Prime Minister Trudeau received considerable media attention earlier this week in his appearances at the UN Climate Change Conference in Paris.
But beyond the photo-ops starring our telegenic PM, the question still remains as to what exactly Canada is bringing to the table in Paris?
The purpose of the Paris UN conference is to somehow reach an agreement covering the post-2020 period that would require participating countries to set carbon-reduction targets that, while not legally binding on individual countries, will be considered “moral” obligations.
What then is Canada proposing to contribute to the fight against global warming?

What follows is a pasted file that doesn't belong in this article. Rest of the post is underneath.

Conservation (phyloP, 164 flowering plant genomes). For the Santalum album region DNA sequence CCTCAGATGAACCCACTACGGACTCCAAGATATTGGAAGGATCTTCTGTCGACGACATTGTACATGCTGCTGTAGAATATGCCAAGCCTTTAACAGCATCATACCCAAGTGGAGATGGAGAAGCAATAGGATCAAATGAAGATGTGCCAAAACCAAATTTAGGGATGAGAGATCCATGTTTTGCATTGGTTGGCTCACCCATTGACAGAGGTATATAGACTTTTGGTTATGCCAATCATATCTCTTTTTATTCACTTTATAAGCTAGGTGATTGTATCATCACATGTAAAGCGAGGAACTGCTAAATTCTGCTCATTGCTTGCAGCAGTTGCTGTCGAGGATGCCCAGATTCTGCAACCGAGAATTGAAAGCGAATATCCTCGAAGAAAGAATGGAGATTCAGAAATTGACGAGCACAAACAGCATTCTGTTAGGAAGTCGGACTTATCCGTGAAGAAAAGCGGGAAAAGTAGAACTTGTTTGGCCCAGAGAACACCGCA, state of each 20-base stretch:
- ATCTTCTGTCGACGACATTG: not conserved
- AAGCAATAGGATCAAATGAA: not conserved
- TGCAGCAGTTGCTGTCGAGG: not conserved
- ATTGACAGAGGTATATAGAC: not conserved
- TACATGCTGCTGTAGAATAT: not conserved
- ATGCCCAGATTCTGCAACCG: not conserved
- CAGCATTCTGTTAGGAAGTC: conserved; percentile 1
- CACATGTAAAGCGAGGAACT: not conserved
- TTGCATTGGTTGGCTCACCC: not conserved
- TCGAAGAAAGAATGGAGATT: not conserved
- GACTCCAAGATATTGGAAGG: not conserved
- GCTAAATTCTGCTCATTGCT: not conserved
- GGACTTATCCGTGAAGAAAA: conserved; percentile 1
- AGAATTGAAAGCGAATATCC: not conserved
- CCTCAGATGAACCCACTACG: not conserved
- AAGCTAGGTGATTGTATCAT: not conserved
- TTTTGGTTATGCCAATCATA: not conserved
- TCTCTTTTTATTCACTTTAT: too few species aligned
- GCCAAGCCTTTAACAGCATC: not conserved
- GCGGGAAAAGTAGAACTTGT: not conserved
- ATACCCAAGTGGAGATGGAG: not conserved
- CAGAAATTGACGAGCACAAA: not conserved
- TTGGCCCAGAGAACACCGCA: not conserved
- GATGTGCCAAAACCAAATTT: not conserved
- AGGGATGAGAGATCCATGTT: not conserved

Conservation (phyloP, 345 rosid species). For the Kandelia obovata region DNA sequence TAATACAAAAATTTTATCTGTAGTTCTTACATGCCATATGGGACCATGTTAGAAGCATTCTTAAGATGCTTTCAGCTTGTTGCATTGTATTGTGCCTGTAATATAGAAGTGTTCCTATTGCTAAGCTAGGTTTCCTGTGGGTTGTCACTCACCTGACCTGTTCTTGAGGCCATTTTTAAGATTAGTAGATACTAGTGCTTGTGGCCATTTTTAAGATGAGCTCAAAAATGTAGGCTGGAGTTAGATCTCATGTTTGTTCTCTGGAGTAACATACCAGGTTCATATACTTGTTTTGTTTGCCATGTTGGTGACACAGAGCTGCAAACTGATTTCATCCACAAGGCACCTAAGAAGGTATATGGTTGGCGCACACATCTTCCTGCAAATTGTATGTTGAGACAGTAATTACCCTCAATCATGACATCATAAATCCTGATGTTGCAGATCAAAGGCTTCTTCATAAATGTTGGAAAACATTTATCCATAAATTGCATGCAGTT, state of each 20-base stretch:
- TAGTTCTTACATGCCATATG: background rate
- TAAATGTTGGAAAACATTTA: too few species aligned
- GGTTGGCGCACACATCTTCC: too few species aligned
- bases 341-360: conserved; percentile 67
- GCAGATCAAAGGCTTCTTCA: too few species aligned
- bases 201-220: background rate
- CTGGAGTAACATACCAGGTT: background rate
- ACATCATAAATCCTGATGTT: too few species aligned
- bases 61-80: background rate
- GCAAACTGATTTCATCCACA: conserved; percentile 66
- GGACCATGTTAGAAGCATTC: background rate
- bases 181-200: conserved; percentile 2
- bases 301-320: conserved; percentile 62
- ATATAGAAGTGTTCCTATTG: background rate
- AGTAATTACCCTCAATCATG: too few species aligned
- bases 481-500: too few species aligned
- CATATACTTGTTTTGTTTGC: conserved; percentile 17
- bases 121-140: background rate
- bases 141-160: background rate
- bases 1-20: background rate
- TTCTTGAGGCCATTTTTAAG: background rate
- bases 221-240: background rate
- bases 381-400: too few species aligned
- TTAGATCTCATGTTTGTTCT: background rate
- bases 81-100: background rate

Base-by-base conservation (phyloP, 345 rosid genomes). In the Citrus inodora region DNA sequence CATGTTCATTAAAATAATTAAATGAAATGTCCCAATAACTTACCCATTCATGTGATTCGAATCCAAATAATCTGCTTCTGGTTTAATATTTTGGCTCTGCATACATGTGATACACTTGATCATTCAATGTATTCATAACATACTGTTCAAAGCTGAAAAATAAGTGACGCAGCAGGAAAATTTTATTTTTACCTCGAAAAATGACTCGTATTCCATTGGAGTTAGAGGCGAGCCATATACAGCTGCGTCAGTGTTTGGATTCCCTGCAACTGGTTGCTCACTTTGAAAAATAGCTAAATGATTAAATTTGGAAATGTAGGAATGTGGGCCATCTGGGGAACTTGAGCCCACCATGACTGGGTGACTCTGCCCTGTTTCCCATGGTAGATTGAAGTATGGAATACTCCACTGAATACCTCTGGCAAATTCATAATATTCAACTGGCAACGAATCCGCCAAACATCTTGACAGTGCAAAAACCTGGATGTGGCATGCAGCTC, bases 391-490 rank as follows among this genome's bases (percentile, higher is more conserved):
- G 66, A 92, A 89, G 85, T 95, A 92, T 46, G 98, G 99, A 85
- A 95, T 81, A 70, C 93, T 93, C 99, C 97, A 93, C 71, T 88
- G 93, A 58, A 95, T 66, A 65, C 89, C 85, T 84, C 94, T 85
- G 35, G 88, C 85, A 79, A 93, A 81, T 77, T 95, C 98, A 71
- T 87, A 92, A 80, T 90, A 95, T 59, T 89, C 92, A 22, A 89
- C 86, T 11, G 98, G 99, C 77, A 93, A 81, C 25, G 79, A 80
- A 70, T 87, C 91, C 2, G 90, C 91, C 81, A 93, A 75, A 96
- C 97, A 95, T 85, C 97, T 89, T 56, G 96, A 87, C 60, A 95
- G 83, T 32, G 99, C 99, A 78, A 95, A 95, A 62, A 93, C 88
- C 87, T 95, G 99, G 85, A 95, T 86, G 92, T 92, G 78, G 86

On the international front, Trudeau has already announced that Canada will contribute $2.65 billion over five years to help developing countries reduce their reliance on fossil fuels, doubling Canada’s current contribution. And in Paris he also reaffirmed a campaign pledge to invest $300 million in research and development on clean technology.
But the far trickier issue is how to reach the domestic emissions targets already established here at home.
Trudeau has committed to reducing Canada’s carbon emissions by 30 per cent from 2005 levels by 2030. That’s the same target set by the Conservatives, the difference being that the Liberals regard it as “a floor, not a ceiling.” Most importantly, within 90 days of Paris he plans to host a meeting with the premiers to firm up the specific carbon-pricing policies and investments that will be required to make good on that pledge. Continue reading